Another claim to Ashburton’s green spaces

2010-04-13 00:00

WITH the Mpushini Business Park still awaiting a decision from the Development Facilitation Act (DFA) tribunal, another development application for a property alongside the N3 in the Ashburton area was heard last week. This was for the Rita Light Industrial Park.

The application by Begin Africa Services on behalf of Daisy Wheel Investments is for a 19,4-hectare site consisting of 18 light industrial sites, three public spaces, one sewage works and five public roads. The site is on the west side of the N3 between the Umlaas Road interchange and the Lynnfield Park/Lion Park interchange.

Presenting on behalf of the applicant, Shaun Hornby, of legal firm Hornby, Smyly, Glavovic Inc, said the land is currently undeveloped apart from a small business producing cement cladding.

Although the area is currently zoned for agriculture, Hornby said the national and provincial agriculture departments said they do not object to light industrial development and consequently the applicant is applying for rezoning.

Hornby said the proposed development is in line with Msunduzi’s Municipalty’s Integrated Development Plan (IDP) and would also benefit the municipality’s rates revenue base and is in alignment with the strategic and economic development goals of the municipality.

He said the site is also on the provincial priority development corridor from Durban to Howick and therefore in accord with regional planning initiatives.

Three large companies have already indicated they want to take up the majority of the sites: SA Paper Mills, African Sun Oil Refineries and Corroseal. The 18 sites range from 4 900 square metres to 21 500 square metres.

Water for the proposed development will be taken from the Umlaas Road reservoir via a pipeline and sanitation will be via closed septic tanks and a package treatment plant.

Hornby said that Eskom would build a new sub-station to support not only this development but others in the Ashburton area already before the DFA or in planning stages.

The tribunal was concerned that three companies were to take over the majority of the sites and asked why the applicant was asking for 18 separate sites. The applicant said these companies operate separate businesses which would occupy the sites.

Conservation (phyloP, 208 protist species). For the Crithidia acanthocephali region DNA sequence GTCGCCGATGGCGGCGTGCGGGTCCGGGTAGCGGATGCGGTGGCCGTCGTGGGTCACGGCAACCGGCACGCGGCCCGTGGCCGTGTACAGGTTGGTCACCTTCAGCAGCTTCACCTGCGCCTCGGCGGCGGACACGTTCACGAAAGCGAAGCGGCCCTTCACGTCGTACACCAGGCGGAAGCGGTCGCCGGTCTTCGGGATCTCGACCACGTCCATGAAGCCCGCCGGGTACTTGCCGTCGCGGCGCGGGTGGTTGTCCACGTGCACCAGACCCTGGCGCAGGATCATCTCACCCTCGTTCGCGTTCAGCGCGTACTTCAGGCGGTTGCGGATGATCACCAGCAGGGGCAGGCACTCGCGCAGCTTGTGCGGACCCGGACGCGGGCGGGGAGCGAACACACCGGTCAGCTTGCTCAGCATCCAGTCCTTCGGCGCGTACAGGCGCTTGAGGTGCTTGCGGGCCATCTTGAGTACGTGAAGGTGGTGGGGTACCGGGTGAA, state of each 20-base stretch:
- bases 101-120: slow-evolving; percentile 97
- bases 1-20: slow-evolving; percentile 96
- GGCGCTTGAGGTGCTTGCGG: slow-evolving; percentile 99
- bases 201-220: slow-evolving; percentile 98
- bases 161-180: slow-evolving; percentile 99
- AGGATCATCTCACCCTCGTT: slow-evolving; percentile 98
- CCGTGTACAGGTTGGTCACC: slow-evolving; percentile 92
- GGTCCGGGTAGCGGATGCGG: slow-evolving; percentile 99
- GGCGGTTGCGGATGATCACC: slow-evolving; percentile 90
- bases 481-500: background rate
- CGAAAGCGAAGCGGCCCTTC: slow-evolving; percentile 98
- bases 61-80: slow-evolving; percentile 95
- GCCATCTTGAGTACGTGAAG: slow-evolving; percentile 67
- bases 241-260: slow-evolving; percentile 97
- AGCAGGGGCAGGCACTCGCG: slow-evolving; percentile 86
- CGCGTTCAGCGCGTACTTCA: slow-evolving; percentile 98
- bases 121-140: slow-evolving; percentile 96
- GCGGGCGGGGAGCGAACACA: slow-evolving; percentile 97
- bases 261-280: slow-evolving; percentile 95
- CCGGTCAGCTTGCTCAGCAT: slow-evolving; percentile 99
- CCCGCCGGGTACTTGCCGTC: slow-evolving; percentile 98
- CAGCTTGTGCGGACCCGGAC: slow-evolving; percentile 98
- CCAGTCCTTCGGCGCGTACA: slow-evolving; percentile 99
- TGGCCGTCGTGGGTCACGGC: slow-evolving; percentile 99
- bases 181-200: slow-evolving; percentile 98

Nora Choveaux, representing the Preservation of the Mkondeni Mpushini Biodiversity Trust (PMMBT), questioned the change in land use from agricultural to industrial, pointing out that this is in conflict with the municipality’s Spatial Development Framework (SDF). Hornby responded saying that the SDF is a “dynamic document” and that the municipality’s vision for this area had changed dramatically during 2009.

The municipality’s manager of investment promotion, David Gengan, said the municipality supports the development because it fits in with the development framework of the city, while he acknowledged certain levels of planning have to be done in more detail. He said there are at least five developments alongside that being proposed.

Speaking for the Department of Co-operative Governance and Traditional Affairs, which opposes the development, Craig Rushton said the character of the area is more agricultural and rural than urban. “We don’t see the compatibility of industrial development with the agricultural character.”

Rushton said the location of the proposed development is “isolated” in relationship to Pietermaritzburg and had been presented without planning in place. “We see it at as an ad hoc development.”

In response, Gengan pointed out the population density imbalances resulting from apartheid-era planning. “We are sitting with an apartheid city. How do we put that right? ... This is a dynamic city that is changing as we go along.”

Hornby expressed surprise at the department’s objection as the development site is in the provincial corridor identified for industrial development.

Rushton said that driving down to Durban along the N3, itself a tourism route, one sees a mix of wilderness, rural and urban landscapes. “Do we want to wreck that space ... do we want to see these corridors of development?”

After an adjournment, Rodney Jolly, chairing the tribunal, said a decision could not be reached as there were too many matters outstanding that require attention. Firstly the DFA wanted to know from the applicant: “What are you actually asking for?” Jolly said although it might appear a stupid question it is fundamental to the application. The DFA needs more detail on how 18 sites could be divided between three big tenants.

Other requirements include a signed services agreement, a feasibility study and cash flow for the development, details of facilities for workers, and also what contribution there would be from the municipality for residential housing as there is already an informal settlement in the area and potential employment could see an influx of more people.

No time limit was given for these requirements.

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